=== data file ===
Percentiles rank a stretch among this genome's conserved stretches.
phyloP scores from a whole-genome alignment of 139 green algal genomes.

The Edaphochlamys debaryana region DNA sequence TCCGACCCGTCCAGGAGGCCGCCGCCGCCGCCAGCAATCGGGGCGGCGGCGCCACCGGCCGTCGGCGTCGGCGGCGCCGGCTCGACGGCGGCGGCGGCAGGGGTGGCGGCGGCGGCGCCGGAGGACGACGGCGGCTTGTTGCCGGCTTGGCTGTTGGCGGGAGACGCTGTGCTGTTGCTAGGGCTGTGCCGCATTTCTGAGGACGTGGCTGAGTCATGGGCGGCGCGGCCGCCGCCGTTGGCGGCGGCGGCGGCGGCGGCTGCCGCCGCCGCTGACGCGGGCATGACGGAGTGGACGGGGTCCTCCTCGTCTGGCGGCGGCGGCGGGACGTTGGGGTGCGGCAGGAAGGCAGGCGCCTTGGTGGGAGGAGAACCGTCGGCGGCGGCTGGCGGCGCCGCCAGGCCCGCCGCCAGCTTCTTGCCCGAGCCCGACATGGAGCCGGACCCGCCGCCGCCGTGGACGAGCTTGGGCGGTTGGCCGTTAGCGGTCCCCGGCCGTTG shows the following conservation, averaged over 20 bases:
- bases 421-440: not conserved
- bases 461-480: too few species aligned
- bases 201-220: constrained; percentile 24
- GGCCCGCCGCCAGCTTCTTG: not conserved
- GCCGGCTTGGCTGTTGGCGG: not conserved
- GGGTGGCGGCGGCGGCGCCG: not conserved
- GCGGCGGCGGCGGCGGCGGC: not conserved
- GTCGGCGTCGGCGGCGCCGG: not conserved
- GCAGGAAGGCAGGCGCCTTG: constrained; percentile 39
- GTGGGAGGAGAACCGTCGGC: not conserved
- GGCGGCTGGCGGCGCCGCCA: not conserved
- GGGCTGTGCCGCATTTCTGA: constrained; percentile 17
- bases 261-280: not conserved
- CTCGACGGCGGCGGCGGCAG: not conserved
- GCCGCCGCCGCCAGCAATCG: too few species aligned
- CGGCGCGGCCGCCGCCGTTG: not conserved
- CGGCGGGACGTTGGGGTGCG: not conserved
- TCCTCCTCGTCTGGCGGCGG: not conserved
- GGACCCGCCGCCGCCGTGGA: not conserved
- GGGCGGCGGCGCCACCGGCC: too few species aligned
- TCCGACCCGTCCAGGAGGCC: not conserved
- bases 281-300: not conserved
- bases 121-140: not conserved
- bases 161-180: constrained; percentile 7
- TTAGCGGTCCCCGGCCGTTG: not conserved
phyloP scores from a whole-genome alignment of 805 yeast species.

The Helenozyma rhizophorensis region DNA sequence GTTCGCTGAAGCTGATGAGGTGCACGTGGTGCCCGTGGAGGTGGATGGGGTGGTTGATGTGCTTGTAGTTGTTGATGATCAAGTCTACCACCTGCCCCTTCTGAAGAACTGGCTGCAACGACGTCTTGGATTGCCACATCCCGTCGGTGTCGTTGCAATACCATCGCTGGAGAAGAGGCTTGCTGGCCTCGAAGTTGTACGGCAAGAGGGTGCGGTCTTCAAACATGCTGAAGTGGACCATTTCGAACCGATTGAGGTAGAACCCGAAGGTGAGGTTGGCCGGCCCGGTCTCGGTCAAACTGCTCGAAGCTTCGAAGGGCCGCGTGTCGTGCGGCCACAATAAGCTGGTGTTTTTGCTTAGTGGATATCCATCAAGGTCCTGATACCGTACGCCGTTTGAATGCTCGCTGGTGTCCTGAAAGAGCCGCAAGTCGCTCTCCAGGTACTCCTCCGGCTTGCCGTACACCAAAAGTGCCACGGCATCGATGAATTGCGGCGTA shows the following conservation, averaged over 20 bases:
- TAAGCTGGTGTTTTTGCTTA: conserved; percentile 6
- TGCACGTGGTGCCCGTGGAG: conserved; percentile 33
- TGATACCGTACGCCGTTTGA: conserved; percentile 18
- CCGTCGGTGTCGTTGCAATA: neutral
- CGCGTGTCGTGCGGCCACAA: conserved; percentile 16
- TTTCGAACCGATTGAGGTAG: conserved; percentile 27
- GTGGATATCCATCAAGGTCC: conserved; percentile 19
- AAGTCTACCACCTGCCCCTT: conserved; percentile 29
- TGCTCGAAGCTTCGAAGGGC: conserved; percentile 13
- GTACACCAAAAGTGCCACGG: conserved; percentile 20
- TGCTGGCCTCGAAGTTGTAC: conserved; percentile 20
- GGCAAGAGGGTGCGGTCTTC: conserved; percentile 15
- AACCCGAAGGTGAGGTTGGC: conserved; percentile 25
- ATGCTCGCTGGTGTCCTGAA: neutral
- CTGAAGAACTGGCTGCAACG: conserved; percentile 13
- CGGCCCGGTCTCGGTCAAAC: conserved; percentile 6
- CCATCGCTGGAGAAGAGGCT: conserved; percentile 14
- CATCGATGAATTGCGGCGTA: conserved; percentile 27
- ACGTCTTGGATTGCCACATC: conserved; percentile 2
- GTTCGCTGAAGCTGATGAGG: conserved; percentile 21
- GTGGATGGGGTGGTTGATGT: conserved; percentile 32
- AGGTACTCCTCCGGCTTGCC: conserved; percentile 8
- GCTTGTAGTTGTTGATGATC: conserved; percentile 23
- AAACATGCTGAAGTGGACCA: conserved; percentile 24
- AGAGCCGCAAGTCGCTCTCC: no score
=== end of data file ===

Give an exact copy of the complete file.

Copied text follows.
Percentiles rank a stretch among this genome's conserved stretches.
phyloP scores from a whole-genome alignment of 139 green algal genomes.

The Edaphochlamys debaryana region DNA sequence TCCGACCCGTCCAGGAGGCCGCCGCCGCCGCCAGCAATCGGGGCGGCGGCGCCACCGGCCGTCGGCGTCGGCGGCGCCGGCTCGACGGCGGCGGCGGCAGGGGTGGCGGCGGCGGCGCCGGAGGACGACGGCGGCTTGTTGCCGGCTTGGCTGTTGGCGGGAGACGCTGTGCTGTTGCTAGGGCTGTGCCGCATTTCTGAGGACGTGGCTGAGTCATGGGCGGCGCGGCCGCCGCCGTTGGCGGCGGCGGCGGCGGCGGCTGCCGCCGCCGCTGACGCGGGCATGACGGAGTGGACGGGGTCCTCCTCGTCTGGCGGCGGCGGCGGGACGTTGGGGTGCGGCAGGAAGGCAGGCGCCTTGGTGGGAGGAGAACCGTCGGCGGCGGCTGGCGGCGCCGCCAGGCCCGCCGCCAGCTTCTTGCCCGAGCCCGACATGGAGCCGGACCCGCCGCCGCCGTGGACGAGCTTGGGCGGTTGGCCGTTAGCGGTCCCCGGCCGTTG shows the following conservation, averaged over 20 bases:
- bases 421-440: not conserved
- bases 461-480: too few species aligned
- bases 201-220: constrained; percentile 24
- GGCCCGCCGCCAGCTTCTTG: not conserved
- GCCGGCTTGGCTGTTGGCGG: not conserved
- GGGTGGCGGCGGCGGCGCCG: not conserved
- GCGGCGGCGGCGGCGGCGGC: not conserved
- GTCGGCGTCGGCGGCGCCGG: not conserved
- GCAGGAAGGCAGGCGCCTTG: constrained; percentile 39
- GTGGGAGGAGAACCGTCGGC: not conserved
- GGCGGCTGGCGGCGCCGCCA: not conserved
- GGGCTGTGCCGCATTTCTGA: constrained; percentile 17
- bases 261-280: not conserved
- CTCGACGGCGGCGGCGGCAG: not conserved
- GCCGCCGCCGCCAGCAATCG: too few species aligned
- CGGCGCGGCCGCCGCCGTTG: not conserved
- CGGCGGGACGTTGGGGTGCG: not conserved
- TCCTCCTCGTCTGGCGGCGG: not conserved
- GGACCCGCCGCCGCCGTGGA: not conserved
- GGGCGGCGGCGCCACCGGCC: too few species aligned
- TCCGACCCGTCCAGGAGGCC: not conserved
- bases 281-300: not conserved
- bases 121-140: not conserved
- bases 161-180: constrained; percentile 7
- TTAGCGGTCCCCGGCCGTTG: not conserved
phyloP scores from a whole-genome alignment of 805 yeast species.

The Helenozyma rhizophorensis region DNA sequence GTTCGCTGAAGCTGATGAGGTGCACGTGGTGCCCGTGGAGGTGGATGGGGTGGTTGATGTGCTTGTAGTTGTTGATGATCAAGTCTACCACCTGCCCCTTCTGAAGAACTGGCTGCAACGACGTCTTGGATTGCCACATCCCGTCGGTGTCGTTGCAATACCATCGCTGGAGAAGAGGCTTGCTGGCCTCGAAGTTGTACGGCAAGAGGGTGCGGTCTTCAAACATGCTGAAGTGGACCATTTCGAACCGATTGAGGTAGAACCCGAAGGTGAGGTTGGCCGGCCCGGTCTCGGTCAAACTGCTCGAAGCTTCGAAGGGCCGCGTGTCGTGCGGCCACAATAAGCTGGTGTTTTTGCTTAGTGGATATCCATCAAGGTCCTGATACCGTACGCCGTTTGAATGCTCGCTGGTGTCCTGAAAGAGCCGCAAGTCGCTCTCCAGGTACTCCTCCGGCTTGCCGTACACCAAAAGTGCCACGGCATCGATGAATTGCGGCGTA shows the following conservation, averaged over 20 bases:
- TAAGCTGGTGTTTTTGCTTA: conserved; percentile 6
- TGCACGTGGTGCCCGTGGAG: conserved; percentile 33
- TGATACCGTACGCCGTTTGA: conserved; percentile 18
- CCGTCGGTGTCGTTGCAATA: neutral
- CGCGTGTCGTGCGGCCACAA: conserved; percentile 16
- TTTCGAACCGATTGAGGTAG: conserved; percentile 27
- GTGGATATCCATCAAGGTCC: conserved; percentile 19
- AAGTCTACCACCTGCCCCTT: conserved; percentile 29
- TGCTCGAAGCTTCGAAGGGC: conserved; percentile 13
- GTACACCAAAAGTGCCACGG: conserved; percentile 20
- TGCTGGCCTCGAAGTTGTAC: conserved; percentile 20
- GGCAAGAGGGTGCGGTCTTC: conserved; percentile 15
- AACCCGAAGGTGAGGTTGGC: conserved; percentile 25
- ATGCTCGCTGGTGTCCTGAA: neutral
- CTGAAGAACTGGCTGCAACG: conserved; percentile 13
- CGGCCCGGTCTCGGTCAAAC: conserved; percentile 6
- CCATCGCTGGAGAAGAGGCT: conserved; percentile 14
- CATCGATGAATTGCGGCGTA: conserved; percentile 27
- ACGTCTTGGATTGCCACATC: conserved; percentile 2
- GTTCGCTGAAGCTGATGAGG: conserved; percentile 21
- GTGGATGGGGTGGTTGATGT: conserved; percentile 32
- AGGTACTCCTCCGGCTTGCC: conserved; percentile 8
- GCTTGTAGTTGTTGATGATC: conserved; percentile 23
- AAACATGCTGAAGTGGACCA: conserved; percentile 24
- AGAGCCGCAAGTCGCTCTCC: no score